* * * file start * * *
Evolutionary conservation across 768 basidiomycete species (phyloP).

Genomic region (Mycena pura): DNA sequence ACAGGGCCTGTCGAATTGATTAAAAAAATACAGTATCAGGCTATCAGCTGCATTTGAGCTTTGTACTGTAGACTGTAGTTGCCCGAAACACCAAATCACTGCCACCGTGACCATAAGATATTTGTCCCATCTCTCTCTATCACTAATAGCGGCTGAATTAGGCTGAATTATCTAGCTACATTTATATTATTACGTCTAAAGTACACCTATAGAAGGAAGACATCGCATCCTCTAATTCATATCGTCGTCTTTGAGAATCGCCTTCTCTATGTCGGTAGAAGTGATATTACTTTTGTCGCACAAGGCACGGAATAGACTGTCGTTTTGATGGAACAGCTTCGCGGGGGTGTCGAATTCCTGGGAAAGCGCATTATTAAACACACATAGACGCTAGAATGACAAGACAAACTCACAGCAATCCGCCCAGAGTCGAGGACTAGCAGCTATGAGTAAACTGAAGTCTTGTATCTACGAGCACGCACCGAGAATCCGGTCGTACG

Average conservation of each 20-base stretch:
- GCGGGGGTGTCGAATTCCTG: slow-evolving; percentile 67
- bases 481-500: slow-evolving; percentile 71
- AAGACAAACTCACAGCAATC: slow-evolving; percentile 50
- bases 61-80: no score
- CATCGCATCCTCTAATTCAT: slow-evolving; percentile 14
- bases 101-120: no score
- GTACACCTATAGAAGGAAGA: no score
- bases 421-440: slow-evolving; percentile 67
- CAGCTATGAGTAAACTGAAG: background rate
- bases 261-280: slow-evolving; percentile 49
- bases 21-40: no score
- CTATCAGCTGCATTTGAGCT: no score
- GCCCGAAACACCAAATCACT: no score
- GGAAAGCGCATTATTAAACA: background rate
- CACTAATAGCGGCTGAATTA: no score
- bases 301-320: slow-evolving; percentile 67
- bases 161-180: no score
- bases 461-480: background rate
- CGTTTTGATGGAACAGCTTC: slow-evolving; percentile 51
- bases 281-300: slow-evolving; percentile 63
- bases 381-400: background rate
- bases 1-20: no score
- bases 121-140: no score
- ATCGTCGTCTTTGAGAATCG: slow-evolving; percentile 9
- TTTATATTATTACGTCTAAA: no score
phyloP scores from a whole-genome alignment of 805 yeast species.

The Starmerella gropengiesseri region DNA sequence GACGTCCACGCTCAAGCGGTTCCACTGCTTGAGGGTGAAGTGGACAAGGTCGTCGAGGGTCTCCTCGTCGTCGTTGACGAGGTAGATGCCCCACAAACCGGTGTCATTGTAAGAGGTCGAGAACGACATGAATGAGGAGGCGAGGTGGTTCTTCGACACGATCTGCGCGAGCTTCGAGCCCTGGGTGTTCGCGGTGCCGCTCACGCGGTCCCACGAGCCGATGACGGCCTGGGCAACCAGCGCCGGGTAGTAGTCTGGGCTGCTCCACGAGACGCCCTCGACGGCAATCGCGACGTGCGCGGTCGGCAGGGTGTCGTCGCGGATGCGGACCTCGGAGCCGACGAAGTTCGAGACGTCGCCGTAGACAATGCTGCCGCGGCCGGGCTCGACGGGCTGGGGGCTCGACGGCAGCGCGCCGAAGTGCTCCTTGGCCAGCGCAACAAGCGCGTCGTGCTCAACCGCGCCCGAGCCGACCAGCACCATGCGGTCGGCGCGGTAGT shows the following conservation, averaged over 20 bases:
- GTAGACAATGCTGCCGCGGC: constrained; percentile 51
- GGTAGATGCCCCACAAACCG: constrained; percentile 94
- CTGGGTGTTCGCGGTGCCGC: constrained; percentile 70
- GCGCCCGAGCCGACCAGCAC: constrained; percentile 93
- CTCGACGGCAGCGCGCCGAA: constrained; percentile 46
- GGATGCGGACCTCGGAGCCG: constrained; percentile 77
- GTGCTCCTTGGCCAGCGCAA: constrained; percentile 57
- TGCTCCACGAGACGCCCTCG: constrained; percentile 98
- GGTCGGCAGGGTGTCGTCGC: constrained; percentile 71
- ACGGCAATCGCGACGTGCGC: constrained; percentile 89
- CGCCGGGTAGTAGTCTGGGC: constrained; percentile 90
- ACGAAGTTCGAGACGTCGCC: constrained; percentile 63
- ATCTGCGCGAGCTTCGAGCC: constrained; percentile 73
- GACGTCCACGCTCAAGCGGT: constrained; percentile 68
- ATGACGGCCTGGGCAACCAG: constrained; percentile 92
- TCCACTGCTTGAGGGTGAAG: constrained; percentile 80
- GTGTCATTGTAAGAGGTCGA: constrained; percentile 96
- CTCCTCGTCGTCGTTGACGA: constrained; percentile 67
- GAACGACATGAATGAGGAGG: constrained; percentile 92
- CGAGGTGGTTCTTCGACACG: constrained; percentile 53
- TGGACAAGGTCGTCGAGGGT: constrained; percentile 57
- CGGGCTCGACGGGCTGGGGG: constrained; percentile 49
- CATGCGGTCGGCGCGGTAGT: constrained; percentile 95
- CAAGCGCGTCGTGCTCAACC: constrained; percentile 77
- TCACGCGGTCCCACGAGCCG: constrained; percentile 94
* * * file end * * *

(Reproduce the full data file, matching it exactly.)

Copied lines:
Evolutionary conservation across 768 basidiomycete species (phyloP).

Genomic region (Mycena pura): DNA sequence ACAGGGCCTGTCGAATTGATTAAAAAAATACAGTATCAGGCTATCAGCTGCATTTGAGCTTTGTACTGTAGACTGTAGTTGCCCGAAACACCAAATCACTGCCACCGTGACCATAAGATATTTGTCCCATCTCTCTCTATCACTAATAGCGGCTGAATTAGGCTGAATTATCTAGCTACATTTATATTATTACGTCTAAAGTACACCTATAGAAGGAAGACATCGCATCCTCTAATTCATATCGTCGTCTTTGAGAATCGCCTTCTCTATGTCGGTAGAAGTGATATTACTTTTGTCGCACAAGGCACGGAATAGACTGTCGTTTTGATGGAACAGCTTCGCGGGGGTGTCGAATTCCTGGGAAAGCGCATTATTAAACACACATAGACGCTAGAATGACAAGACAAACTCACAGCAATCCGCCCAGAGTCGAGGACTAGCAGCTATGAGTAAACTGAAGTCTTGTATCTACGAGCACGCACCGAGAATCCGGTCGTACG

Average conservation of each 20-base stretch:
- GCGGGGGTGTCGAATTCCTG: slow-evolving; percentile 67
- bases 481-500: slow-evolving; percentile 71
- AAGACAAACTCACAGCAATC: slow-evolving; percentile 50
- bases 61-80: no score
- CATCGCATCCTCTAATTCAT: slow-evolving; percentile 14
- bases 101-120: no score
- GTACACCTATAGAAGGAAGA: no score
- bases 421-440: slow-evolving; percentile 67
- CAGCTATGAGTAAACTGAAG: background rate
- bases 261-280: slow-evolving; percentile 49
- bases 21-40: no score
- CTATCAGCTGCATTTGAGCT: no score
- GCCCGAAACACCAAATCACT: no score
- GGAAAGCGCATTATTAAACA: background rate
- CACTAATAGCGGCTGAATTA: no score
- bases 301-320: slow-evolving; percentile 67
- bases 161-180: no score
- bases 461-480: background rate
- CGTTTTGATGGAACAGCTTC: slow-evolving; percentile 51
- bases 281-300: slow-evolving; percentile 63
- bases 381-400: background rate
- bases 1-20: no score
- bases 121-140: no score
- ATCGTCGTCTTTGAGAATCG: slow-evolving; percentile 9
- TTTATATTATTACGTCTAAA: no score
phyloP scores from a whole-genome alignment of 805 yeast species.

The Starmerella gropengiesseri region DNA sequence GACGTCCACGCTCAAGCGGTTCCACTGCTTGAGGGTGAAGTGGACAAGGTCGTCGAGGGTCTCCTCGTCGTCGTTGACGAGGTAGATGCCCCACAAACCGGTGTCATTGTAAGAGGTCGAGAACGACATGAATGAGGAGGCGAGGTGGTTCTTCGACACGATCTGCGCGAGCTTCGAGCCCTGGGTGTTCGCGGTGCCGCTCACGCGGTCCCACGAGCCGATGACGGCCTGGGCAACCAGCGCCGGGTAGTAGTCTGGGCTGCTCCACGAGACGCCCTCGACGGCAATCGCGACGTGCGCGGTCGGCAGGGTGTCGTCGCGGATGCGGACCTCGGAGCCGACGAAGTTCGAGACGTCGCCGTAGACAATGCTGCCGCGGCCGGGCTCGACGGGCTGGGGGCTCGACGGCAGCGCGCCGAAGTGCTCCTTGGCCAGCGCAACAAGCGCGTCGTGCTCAACCGCGCCCGAGCCGACCAGCACCATGCGGTCGGCGCGGTAGT shows the following conservation, averaged over 20 bases:
- GTAGACAATGCTGCCGCGGC: constrained; percentile 51
- GGTAGATGCCCCACAAACCG: constrained; percentile 94
- CTGGGTGTTCGCGGTGCCGC: constrained; percentile 70
- GCGCCCGAGCCGACCAGCAC: constrained; percentile 93
- CTCGACGGCAGCGCGCCGAA: constrained; percentile 46
- GGATGCGGACCTCGGAGCCG: constrained; percentile 77
- GTGCTCCTTGGCCAGCGCAA: constrained; percentile 57
- TGCTCCACGAGACGCCCTCG: constrained; percentile 98
- GGTCGGCAGGGTGTCGTCGC: constrained; percentile 71
- ACGGCAATCGCGACGTGCGC: constrained; percentile 89
- CGCCGGGTAGTAGTCTGGGC: constrained; percentile 90
- ACGAAGTTCGAGACGTCGCC: constrained; percentile 63
- ATCTGCGCGAGCTTCGAGCC: constrained; percentile 73
- GACGTCCACGCTCAAGCGGT: constrained; percentile 68
- ATGACGGCCTGGGCAACCAG: constrained; percentile 92
- TCCACTGCTTGAGGGTGAAG: constrained; percentile 80
- GTGTCATTGTAAGAGGTCGA: constrained; percentile 96
- CTCCTCGTCGTCGTTGACGA: constrained; percentile 67
- GAACGACATGAATGAGGAGG: constrained; percentile 92
- CGAGGTGGTTCTTCGACACG: constrained; percentile 53
- TGGACAAGGTCGTCGAGGGT: constrained; percentile 57
- CGGGCTCGACGGGCTGGGGG: constrained; percentile 49
- CATGCGGTCGGCGCGGTAGT: constrained; percentile 95
- CAAGCGCGTCGTGCTCAACC: constrained; percentile 77
- TCACGCGGTCCCACGAGCCG: constrained; percentile 94